This year, the stone pulling ceremony was held at Mima village. It was organised to commemorate the 75th anniversary of christianity in the village. The monolith was symbolized for forgiveness, friendship and peace to the enmities that the village had with various villages before the coming of the gospel to Mima village.

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The various traditional costumes of the Angami Nagas

The typical stone pulling ceremony (Click here to watch the complete video) is solemnised by the pastor from the village’s church with recitals from the Angami bible before the start. It is then followed by firing a round of shots from the muzzle loaded guns in the air. The captain stands on the slab and shouts Angami cheers through a loudspeaker to motivate the pullers. While all the strong and younger men folk of the village join hands to pull the stone, The eldest two men of the clan walk, leading the tribe. The women get dressed in their traditional attire and walk with a khophi (an utility basket woven with bamboo or cane) hung on their back and they stay around as a mark of support to the pullers. A few of these women carry cotton in containers made of dried bottle guard and walk ahead of the pullers as a part of the tradition. And yet, the remaining women go around distributing gruel made of ‘Job’s tears or Chinese pearl barley’ to all the passersby and the participants from their traditional Aluminium pots. It is served in bamboo cups that are carried in the baskets hung around their foreheads. The gruel provides an instant boost of carbohydrates for the toiling men in the hot sun.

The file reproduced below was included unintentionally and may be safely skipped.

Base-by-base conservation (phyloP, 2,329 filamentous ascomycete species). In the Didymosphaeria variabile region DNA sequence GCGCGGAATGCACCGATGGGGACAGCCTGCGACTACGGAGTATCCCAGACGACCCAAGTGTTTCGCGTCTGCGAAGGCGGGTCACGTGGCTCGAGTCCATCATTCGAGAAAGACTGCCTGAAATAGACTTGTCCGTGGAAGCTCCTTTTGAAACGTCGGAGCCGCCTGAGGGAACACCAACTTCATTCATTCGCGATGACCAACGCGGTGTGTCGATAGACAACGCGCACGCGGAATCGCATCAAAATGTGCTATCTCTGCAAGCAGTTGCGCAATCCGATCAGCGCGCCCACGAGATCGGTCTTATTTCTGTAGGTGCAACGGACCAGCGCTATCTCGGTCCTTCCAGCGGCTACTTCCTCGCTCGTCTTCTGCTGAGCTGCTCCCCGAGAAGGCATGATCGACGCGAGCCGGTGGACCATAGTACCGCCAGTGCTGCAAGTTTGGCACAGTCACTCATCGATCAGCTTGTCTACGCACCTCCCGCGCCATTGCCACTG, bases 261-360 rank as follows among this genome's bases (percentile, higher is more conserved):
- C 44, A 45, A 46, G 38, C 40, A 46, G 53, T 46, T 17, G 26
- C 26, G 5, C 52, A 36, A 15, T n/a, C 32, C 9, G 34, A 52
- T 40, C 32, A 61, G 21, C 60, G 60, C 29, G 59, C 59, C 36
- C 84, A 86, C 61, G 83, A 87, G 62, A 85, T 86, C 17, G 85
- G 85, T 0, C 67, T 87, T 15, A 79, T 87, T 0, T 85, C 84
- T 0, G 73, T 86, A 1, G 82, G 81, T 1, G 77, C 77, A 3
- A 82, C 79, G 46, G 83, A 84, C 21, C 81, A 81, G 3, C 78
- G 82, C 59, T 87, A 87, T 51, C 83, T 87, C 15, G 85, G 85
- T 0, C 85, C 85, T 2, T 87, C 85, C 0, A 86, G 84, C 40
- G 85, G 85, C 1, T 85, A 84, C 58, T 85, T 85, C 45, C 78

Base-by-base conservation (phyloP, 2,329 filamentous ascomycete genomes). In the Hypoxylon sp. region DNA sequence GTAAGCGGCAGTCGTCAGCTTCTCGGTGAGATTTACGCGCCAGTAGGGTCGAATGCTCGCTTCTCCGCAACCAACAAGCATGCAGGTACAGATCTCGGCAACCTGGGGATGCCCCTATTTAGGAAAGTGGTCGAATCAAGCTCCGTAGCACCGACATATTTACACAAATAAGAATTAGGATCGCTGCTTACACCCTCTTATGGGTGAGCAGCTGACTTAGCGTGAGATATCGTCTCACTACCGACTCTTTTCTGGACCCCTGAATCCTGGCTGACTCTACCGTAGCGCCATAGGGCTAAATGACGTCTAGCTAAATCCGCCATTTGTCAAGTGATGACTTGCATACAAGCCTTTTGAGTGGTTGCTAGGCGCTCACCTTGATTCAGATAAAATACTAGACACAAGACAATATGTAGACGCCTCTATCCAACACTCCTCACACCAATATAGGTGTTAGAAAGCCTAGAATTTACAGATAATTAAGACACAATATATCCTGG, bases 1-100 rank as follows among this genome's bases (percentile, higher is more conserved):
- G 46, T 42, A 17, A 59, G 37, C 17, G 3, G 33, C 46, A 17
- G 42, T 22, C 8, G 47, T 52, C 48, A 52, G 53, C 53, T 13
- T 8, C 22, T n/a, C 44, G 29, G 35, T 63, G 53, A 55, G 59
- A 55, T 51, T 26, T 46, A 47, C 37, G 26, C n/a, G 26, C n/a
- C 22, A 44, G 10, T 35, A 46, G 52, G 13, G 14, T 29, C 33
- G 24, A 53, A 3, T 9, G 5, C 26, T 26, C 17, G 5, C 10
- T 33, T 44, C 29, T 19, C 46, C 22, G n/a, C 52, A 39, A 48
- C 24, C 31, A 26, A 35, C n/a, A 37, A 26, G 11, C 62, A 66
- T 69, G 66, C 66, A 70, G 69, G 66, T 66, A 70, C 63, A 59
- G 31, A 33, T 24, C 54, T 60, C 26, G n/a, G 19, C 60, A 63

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Left: Angami woman carrying bamboo cups; Right: Job stear being carried in traditional aluminum pots

In a Christian majority state, the tribal traditions are still thriving. It was a different experience watching the entire village dressed in their ethnic best and gathering to pull the stone uphill from the starting point to its destination. I somehow drew parallels with the chariot pulling tradition of the Puri Jagannath and several other temples of South India.

Isn’t it true that we all somehow follow the same way of life, only with different names for our faith and the process we follow to achieve it?

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Clockwise from top: 1.The stone pulling, 2.The Angami women and men leading the pullers, 3.The captain on the Stone slab

Camping in the Indian forests of the African tribes- Dandeli Jungle Camp

Being abundantly blessed with natural beauty, Anshi National park and Dandeli Tiger reserve is one of the first hotspots of the elusive black panthers in India. Apart from its paper mills, Dandeli is also known as the ‘Rishikesh of the South’ for its river rafting in the waters of River Kali. As if these weren’t reasons enough for me to backpack, I got invited to stay at the ‘Dandeli Jungle Camp’. What better way to reconnect the lost bond with nature than camping in the woods? I jumped to grab-in when opportunity struck! This was a Solo-trip that was long due and I had alighted for sunrise at the Dandeli bus stand on a Saturday morning.